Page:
Introducing the Inaugural Artist-in-Residence at SDS: Michèle Pearson Clarke
We, at The Bonham Centre for Sexual Diversity Studies at the University of Toronto, are thrilled to announce the commencement of a new program for an artist-in-residence beginning in September. The Centre residency was founded to support an artist whose work centres on LGBTQ2S+ and QTBIPOC lives, communities, histories, and cultures. The residency will culminate in an exhibition of the resident’s work-in-progress.
We are even more thrilled to announce that the inaugural 2020-21 residency has been awarded to Michèle Pearson Clarke. Clarke is a Trinidad-born artist, writer and educator working in photography, film, video and installation. Using archival, performative and process-oriented strategies, her work explores the personal and political possibilities afforded by considering experiences of emotions related to longing and loss. Her work has been included in exhibitions and screenings at Le Musée des beaux-arts de Montréal; the Art Gallery of Nova Scotia; the Royal Ontario Museum; LagosPhoto Festival; Museum of Contemporary Art Chicago; Maryland Institute College of Art; ltd los angeles; and Ryerson Image Centre and Gallery 44 Centre for Contemporary Art, Toronto. Based in Toronto, she holds an MSW from the University of Toronto, and she received her MFA from Ryerson University in 2015, when she was awarded both the Ryerson University Board of Governors Leadership Award and Medal and the Ryerson Gold Medal for the Faculty of Communication + Design. She is currently a sessional lecturer in the Documentary Media Studies program at Ryerson University, and the Photo Laureate for the City of Toronto (2019-2022).
Our Events and Communications Assistant, Victoria Liao, had the opportunity to speak with Michèle about the residency.
1. Congratulations on being the inaugural Artist-in-Residence with SDS! What aspect of the residency are you most excited about?
Thank you so much! It is such an honour, and also a responsibility that I take very seriously. Because this will be the inaugural year of the residency, not only will I get to contribute to all the SDS things, I’ll also get to help shape what the residency will look like both now and in the future. So, first off, I’m excited to be a part of this academic community, and to be able to work alongside and in conversation with students and scholars who care about sexuality studies as much as I do. Although much of the residency will be online, I’m really looking forward to being as available as possible to engage with everyone through office hours and guest lectures, and whatever else we can come up with. And I’m also really excited to be given the opportunity and support to extend my practice into curation. I’ve intentionally built a broad artistic practice that includes writing, teaching, mentorship and public speaking, and during my residency I plan to attempt exhibition curation for the first time. I’ll be spending the year researching queer and feminist curatorial strategies and working to produce an exhibition of contemporary Canadian LGBTQ2S+ photography. This really fits with both the collectivity of my practice, as well as the focus of my advocacy work as the current Photo Laureate for the City of Toronto.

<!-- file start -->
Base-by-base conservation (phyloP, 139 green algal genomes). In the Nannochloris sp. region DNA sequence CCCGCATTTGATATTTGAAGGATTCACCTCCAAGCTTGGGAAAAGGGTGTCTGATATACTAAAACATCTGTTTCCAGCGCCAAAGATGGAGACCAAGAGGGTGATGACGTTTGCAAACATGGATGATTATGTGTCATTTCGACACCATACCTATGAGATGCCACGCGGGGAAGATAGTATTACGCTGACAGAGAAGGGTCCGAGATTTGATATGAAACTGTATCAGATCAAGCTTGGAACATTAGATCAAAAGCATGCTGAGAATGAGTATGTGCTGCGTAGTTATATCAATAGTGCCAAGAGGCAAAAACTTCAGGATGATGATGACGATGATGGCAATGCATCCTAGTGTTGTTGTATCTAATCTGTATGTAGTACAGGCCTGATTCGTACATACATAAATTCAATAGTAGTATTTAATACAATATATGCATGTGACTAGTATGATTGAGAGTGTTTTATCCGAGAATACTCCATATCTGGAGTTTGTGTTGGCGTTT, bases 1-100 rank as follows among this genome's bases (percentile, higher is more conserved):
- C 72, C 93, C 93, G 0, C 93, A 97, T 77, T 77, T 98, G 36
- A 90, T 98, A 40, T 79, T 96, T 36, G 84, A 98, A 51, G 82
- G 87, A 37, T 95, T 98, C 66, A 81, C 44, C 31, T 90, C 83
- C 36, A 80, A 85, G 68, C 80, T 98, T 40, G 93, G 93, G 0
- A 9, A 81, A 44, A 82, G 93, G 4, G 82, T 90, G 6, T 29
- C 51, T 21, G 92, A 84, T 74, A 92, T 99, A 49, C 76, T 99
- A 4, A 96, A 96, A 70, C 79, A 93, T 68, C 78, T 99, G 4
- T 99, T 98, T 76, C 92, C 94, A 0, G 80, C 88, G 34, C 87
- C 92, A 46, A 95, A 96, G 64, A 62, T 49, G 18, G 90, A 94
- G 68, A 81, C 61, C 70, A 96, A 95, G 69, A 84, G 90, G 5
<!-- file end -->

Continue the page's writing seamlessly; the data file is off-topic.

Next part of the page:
2. What role do you think art plays in how we think about sexual diversity?
The same role it plays in how we think about anything, really. Toni Cade Bambara put it best when she said: “The role of the artist is to make the revolution irresistible.” Whether that is a fundamental and necessary change in the way we think about something or the way we feel about something or the way we behave in response to something, art should play a role in making that change seem so completely seductive and inevitable, that we cannot help but make that shift. And when it comes to sexual diversity, I think that role is essential both within and without our communities. We who feel differently also need to think differently about each other, and art can be a part of how we get there.
3. We’re living through what seem to be dire, yet revolutionary times. How does it feel to be an artist right now?
I think it feels a lot like it feels for everyone else as well. There’s grief, there’s anger, there’s fear, there’s exhaustion, there’s anxiety. And as a Black person, there’s also joy and wariness and optimism and eyerolls in equal measure! But to be an artist right now, is also to have an outlet and strategies to process meaning from the surreality and trauma that is life in 2020. The value of that cannot be minimized and I’m extremely grateful for it.
Photo Credit: Jessica Laforet
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